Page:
I dream of being a moral failure.
Yeah!...I also found Israel Hands a tremendous character!Great to explore, and so was Blind Pew...The author of the script I worked on was an old communist and thought that the pirates were more entitled to the treasure than Trelawney and wanted to describe the pirates as "The Working Classes"! Quite an interesting idea!Treasure Planet was AWFUL but I must confess great fondness for Byron Haskins' live action movie even if Bobby Driscoll's Jim was totally miscast. I saw this film for first time when I was about six or seven.
Stevenson's historical romances are nearly all set in the aftermath of the '45 rebellion. I believe the pirates in Treasure Island are his imagining of the race of primitive Scottish tribesmen who were wiped out in the Duke of Cumberland's notorious campaign that closed the rebellion and started the Highland 'clearances'.When Dr. Livesy is introduced in the tale we are told that he was formerly an officer in Cumberland's regiment. A hardened soldier, a participant in one of history's minor genocides. Tough Bill Bones is afraid of him. Not the cosy family GP we're shown in all the movie adaptions.
limbolo,i love reading your blog not just because of the art. it's good to hear that somebody is also thinking about things happening. too many artists are stuck in cartoon-land. go go go!
Laura,Thanks. Love yours too.Seems Ken Russell made Treasure Island for TV about 15 years ago with Hetty Baynes as Silver.... But it was a musical comedy. Repudity, debunkerdom.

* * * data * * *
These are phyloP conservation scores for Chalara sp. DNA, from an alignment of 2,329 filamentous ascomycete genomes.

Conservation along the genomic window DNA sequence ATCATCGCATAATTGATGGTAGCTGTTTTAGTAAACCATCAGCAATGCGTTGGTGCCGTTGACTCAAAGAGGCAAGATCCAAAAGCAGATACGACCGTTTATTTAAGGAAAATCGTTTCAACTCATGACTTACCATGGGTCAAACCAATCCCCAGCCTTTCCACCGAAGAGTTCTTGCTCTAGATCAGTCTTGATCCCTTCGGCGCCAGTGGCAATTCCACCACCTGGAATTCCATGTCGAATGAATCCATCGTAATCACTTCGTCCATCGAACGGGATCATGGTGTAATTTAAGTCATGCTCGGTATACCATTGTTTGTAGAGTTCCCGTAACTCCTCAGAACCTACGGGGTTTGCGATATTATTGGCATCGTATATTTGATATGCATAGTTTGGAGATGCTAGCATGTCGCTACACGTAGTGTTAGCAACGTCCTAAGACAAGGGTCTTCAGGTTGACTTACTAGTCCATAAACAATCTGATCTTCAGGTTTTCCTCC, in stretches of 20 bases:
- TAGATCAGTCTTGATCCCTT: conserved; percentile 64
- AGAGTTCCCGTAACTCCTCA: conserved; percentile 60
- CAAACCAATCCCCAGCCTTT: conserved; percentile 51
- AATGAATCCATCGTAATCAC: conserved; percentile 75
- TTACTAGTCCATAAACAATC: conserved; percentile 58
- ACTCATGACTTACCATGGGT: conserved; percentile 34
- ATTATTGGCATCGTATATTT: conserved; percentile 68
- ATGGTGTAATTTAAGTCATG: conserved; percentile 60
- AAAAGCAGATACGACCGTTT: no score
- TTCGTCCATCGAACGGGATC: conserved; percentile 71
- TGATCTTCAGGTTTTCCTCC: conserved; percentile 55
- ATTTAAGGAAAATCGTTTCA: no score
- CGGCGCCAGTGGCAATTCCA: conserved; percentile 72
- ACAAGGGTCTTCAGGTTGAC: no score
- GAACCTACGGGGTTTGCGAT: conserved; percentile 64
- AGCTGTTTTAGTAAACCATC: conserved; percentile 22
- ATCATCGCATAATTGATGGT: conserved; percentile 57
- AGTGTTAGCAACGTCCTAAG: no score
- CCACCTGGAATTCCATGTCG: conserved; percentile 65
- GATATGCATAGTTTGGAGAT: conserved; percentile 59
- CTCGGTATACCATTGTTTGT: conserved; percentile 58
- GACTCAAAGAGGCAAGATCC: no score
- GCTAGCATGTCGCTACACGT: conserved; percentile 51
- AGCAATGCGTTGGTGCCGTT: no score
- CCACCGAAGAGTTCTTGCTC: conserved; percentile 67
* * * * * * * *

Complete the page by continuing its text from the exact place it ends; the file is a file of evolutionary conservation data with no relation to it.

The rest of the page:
No controversy... though you would had some.The piece is wonderfull. It happen that I want to be inside many of your paintings.
BEAUTIFUL , the way you capture the emotional temperament about a place , somehow it has a sweet void one wants to be a part of!Glad to have found your work friend!
this piece is fantastic.
Like the others I can't resist the urge to engage with your work. Very nice.
Gentlemen,Thanks and greetings.
you are teh h4x!
Fantastic moody pic of the Admiral Benbow. I always thought that the begining of the tale was the best part. I'm not much of a deep thinker when it comes to characterisation, but I'd guess a couple of heads like Wayne and Garth were kickin back having a toke and one says 'Instead of Treasre Island let's call it Treasure Planet! ...and it'll be set in the future!'Great work, your blog is excellent. Sorry for interrupting an interesting debate.
No need to apologise El Galvinator. You're more than welcome.
ALways AMAZING to go thru ur blog!..The way you interplay those various flat color tones is just amazing ... It just adds a nice level of detail & texture that makes me ponder the artwork for a long while ! cheers & keep em coming ..
Disney would floor everyone if they stopped the formula and did a classic story just the way you discribed. Nice paintg too lots of mood, wonderfull texture.